T: I don’t go to church that often. If I do go to church, I do it online. I like to be able to sit there and hear the word on my own. You can sit there and enjoy God’s word in your pajamas. I always did school choruses I never did the church thing. I’m not as holy as them. I’m the group sinner [laughs].

If there were ever to be an SWV tribute, who would you want to sing your vocals?

L: I would want Mary to do a tribute to us. Absolutely, Mary J Blige. I love her.

C: Fantasia.

T: Who would be me? I have no idea. Adele!

C: She likes country music.

So Taj is the person in the group that puts you all onto other music?

C: We’ll be in the car, and she’ll play some station we’ve never heard before. She knows word-for-word.

T: I love all kinds music, I love it all. Because I’m in Nashville I do get to hear a lot of country. I’m exposed to it. I really enjoy it. I love a little bit of everything. Right now I’m on this group called The Henningsens. They’re so good out of Chicago. They’re a group, a family, incredible. I love Paramore. I got a litte bit of everything.

And Coko, is your musical palette more on the R&B side?

C: R&B, but mostly gospel.

L: She doesn’t usually come outside of those lanes, but I am straight up old school. I love The O’Jays, Larry Graham. I love Stacey Lattisaw. I just love music.

Who out right now do you like that’s in mainstream?

L: Ask us who we’re sick of right now.

So who do you think gets more credit than they deserve?

Nicki Minaj. I’m not taking anything away from her artistry; I think she’s wonderful in her look and her image. She’s working it, milking it. I’m still trying to figure out what’s happening. I just dont know what’s the big thing. It’s nothing out there now. That could play a big part in it. She’s definitely talented but I never really got on that bandwagon. I’m trying to. My daughter is Nicki Minaj crazy. I’m still trying to figure it out. I don’t know if she’s a rapper, a Rihanna-type. Are they in the same category? I’m confused. I don’t know where to put her.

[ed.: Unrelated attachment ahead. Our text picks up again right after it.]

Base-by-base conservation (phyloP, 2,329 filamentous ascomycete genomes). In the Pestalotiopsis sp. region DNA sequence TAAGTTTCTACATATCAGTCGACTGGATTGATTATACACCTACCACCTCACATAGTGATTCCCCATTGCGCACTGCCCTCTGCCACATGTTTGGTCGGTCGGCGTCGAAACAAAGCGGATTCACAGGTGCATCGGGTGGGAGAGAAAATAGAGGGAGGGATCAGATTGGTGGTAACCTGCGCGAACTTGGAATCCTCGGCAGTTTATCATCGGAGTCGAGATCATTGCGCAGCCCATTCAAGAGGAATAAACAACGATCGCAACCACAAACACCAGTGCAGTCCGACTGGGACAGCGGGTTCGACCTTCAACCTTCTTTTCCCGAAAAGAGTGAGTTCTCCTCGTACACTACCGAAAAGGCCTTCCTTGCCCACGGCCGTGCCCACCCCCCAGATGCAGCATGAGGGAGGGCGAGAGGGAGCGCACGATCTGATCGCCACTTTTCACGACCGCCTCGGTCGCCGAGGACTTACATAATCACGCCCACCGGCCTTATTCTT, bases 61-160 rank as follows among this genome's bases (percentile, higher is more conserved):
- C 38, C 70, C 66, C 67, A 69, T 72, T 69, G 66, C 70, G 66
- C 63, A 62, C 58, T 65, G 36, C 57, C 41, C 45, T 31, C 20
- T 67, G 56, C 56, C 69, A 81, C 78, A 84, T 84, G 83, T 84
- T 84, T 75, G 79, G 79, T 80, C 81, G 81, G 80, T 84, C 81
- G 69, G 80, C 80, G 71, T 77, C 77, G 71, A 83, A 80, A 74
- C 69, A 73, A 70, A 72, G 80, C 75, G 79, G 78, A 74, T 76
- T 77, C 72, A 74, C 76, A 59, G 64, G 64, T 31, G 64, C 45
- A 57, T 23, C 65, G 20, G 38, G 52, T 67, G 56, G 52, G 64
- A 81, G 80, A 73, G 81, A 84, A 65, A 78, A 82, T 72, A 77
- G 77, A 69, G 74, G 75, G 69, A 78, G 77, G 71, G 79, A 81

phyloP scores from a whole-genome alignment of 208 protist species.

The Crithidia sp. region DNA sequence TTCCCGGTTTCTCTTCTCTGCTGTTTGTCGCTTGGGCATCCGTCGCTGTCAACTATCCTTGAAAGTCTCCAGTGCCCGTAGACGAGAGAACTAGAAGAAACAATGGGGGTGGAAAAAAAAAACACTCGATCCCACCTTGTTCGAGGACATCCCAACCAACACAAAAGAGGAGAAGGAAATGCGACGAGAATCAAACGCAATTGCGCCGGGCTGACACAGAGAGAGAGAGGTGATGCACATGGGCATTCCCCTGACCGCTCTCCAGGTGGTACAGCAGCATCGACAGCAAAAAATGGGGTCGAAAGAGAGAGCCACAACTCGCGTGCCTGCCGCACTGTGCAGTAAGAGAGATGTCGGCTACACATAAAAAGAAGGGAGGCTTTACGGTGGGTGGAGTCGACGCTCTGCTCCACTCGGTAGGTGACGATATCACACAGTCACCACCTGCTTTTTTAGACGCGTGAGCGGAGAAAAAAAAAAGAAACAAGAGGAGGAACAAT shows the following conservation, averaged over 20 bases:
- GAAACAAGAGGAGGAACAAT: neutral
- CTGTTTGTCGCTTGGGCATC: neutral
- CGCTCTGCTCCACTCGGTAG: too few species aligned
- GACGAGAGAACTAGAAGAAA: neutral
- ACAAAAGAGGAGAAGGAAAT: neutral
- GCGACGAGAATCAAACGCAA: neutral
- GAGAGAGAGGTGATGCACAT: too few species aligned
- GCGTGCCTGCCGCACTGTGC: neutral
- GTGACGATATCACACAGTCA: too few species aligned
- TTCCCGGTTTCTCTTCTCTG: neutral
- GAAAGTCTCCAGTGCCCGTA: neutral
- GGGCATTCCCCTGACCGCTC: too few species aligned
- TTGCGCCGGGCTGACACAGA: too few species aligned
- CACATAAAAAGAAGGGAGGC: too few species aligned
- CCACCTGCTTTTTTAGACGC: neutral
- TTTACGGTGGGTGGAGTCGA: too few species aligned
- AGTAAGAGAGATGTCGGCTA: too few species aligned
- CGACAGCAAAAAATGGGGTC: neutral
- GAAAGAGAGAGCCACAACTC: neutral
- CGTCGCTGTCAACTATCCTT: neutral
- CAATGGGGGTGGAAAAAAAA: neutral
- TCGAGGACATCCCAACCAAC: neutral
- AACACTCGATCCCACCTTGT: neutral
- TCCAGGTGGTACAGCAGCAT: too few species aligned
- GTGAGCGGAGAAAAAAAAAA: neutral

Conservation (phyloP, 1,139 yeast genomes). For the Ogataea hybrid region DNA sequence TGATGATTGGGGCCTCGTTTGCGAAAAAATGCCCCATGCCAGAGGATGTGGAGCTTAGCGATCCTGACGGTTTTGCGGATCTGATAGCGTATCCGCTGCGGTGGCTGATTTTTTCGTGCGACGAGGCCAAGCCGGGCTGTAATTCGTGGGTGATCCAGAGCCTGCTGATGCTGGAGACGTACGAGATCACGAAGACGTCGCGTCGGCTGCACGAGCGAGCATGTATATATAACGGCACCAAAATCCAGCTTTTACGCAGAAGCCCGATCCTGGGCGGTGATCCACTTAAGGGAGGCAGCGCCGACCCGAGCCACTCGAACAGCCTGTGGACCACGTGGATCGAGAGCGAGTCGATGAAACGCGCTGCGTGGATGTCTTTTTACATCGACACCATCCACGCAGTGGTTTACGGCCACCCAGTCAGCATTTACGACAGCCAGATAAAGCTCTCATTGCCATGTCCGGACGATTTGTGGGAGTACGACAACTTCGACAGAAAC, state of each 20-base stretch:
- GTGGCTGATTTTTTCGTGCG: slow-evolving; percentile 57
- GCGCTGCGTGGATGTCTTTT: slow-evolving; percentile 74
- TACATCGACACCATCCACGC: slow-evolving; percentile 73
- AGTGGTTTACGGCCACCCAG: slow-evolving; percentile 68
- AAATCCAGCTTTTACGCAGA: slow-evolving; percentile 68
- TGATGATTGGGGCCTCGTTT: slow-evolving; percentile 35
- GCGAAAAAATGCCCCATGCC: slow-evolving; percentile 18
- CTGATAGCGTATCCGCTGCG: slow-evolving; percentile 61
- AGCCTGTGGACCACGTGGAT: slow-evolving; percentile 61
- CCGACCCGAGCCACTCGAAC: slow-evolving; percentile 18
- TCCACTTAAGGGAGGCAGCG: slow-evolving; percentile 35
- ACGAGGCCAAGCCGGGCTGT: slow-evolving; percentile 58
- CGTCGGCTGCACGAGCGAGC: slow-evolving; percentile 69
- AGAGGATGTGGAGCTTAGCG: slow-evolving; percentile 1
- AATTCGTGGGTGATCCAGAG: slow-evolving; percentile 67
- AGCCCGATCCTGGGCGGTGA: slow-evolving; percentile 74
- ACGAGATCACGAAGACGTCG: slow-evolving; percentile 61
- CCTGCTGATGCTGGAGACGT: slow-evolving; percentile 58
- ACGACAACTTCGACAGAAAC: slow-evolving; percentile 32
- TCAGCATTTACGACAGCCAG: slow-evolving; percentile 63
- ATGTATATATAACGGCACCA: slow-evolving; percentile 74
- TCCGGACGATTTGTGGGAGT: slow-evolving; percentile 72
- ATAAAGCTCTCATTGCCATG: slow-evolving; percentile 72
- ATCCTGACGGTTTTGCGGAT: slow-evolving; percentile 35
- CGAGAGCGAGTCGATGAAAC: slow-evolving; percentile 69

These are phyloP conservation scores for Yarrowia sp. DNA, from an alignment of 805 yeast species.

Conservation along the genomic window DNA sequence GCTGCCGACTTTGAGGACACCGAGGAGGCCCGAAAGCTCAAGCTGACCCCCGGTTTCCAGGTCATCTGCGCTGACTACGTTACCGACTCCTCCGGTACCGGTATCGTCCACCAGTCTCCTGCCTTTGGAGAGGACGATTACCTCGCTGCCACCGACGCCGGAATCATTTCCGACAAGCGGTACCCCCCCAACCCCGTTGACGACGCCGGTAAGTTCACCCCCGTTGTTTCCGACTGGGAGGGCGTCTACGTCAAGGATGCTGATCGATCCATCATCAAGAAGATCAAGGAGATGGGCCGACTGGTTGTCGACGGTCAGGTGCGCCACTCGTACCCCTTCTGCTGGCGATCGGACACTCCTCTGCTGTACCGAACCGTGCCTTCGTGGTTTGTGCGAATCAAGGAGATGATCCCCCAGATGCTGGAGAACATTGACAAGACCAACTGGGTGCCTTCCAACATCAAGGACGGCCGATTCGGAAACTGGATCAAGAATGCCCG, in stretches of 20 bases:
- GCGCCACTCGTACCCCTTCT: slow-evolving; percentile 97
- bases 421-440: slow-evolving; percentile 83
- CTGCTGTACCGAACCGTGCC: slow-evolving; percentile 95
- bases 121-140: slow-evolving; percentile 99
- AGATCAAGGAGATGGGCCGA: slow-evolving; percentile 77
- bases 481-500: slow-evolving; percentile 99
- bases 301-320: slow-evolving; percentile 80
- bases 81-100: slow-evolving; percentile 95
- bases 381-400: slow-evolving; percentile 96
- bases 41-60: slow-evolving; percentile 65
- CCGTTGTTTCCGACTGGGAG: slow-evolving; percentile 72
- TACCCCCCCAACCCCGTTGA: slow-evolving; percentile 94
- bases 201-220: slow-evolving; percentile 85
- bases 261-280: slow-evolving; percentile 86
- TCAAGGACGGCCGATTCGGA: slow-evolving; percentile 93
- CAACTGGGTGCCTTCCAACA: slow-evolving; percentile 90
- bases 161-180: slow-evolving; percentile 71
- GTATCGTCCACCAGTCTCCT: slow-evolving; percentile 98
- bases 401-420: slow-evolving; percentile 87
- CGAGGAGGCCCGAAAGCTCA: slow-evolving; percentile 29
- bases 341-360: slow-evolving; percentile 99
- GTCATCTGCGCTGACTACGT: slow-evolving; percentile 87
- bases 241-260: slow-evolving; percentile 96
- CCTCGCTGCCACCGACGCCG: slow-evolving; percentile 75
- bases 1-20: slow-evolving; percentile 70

Are you a fan of rap?

C: I don’t like rap, but I have a 16-year-old who likes rap, so I know about it. But he likes people like Wiz Khalifa, Lil B. I like KRS-One, old school rap. I don’t like this new stuff. I don’t like anything that’s going to give me a headache.

T: I love, of course, J. Cole, Drake. I like all hip-hop. it’s dope I can definitely get with it. I don’t like underground hip-hop, some of it i just don’t understand what they’re saying. If I can understand the words I can get into it. And I love Mary J. Blige.

What do you love outside of music? Any passions or guilty pleasures like reality TV shows?

T: I watch reality TV and get angry. I cuss out my TV. I gotta drink tea afterwards.

C: We watch and we get together and discuss. “Did you see so and so?…I’m mad at her.”

L: We’re horrible. When we were recording in Miami. This one [Coko] is horrible. We had to stop for “Love & Hip-Hop.” She’s horrible!

Did you have ever have R&B beef when you first started?

C: Another group, Black Girl.

L: They were on our label. That was so dumb. Our label at the time had another girl group, three members, that damn near sounded similar to us. We went to caverns and had to do a show… And said, “We gotta murder them.” They had us all come and do this show. We had R&Beef. When we were on tour with Brownstone they were going before us. They would take some of our show and do it before.

Coko, what ever happened to your long nails?

C: I am a mother now. When I had my first son, they wouldn’t even let me leave the hospital with my nails long. I had to cut them. I still grew them out when I got home. I busted a vessel in his nose, which was terrible because he has very bad nosebleeds ’til this day. I just cut them off after that. I let them grow a little bit. [I originally grew them to] irk my mother. I grew up in a very religious household, couldn’t listen to R&B, wear pants, go to movies. None of that stuff. Everything was the devil. When I turned 18, I grew them out, colored them all bright colors. She told me I was going to hell. I just wanted to get on her nerves.

Watch SWV’s “It’s All About U” Video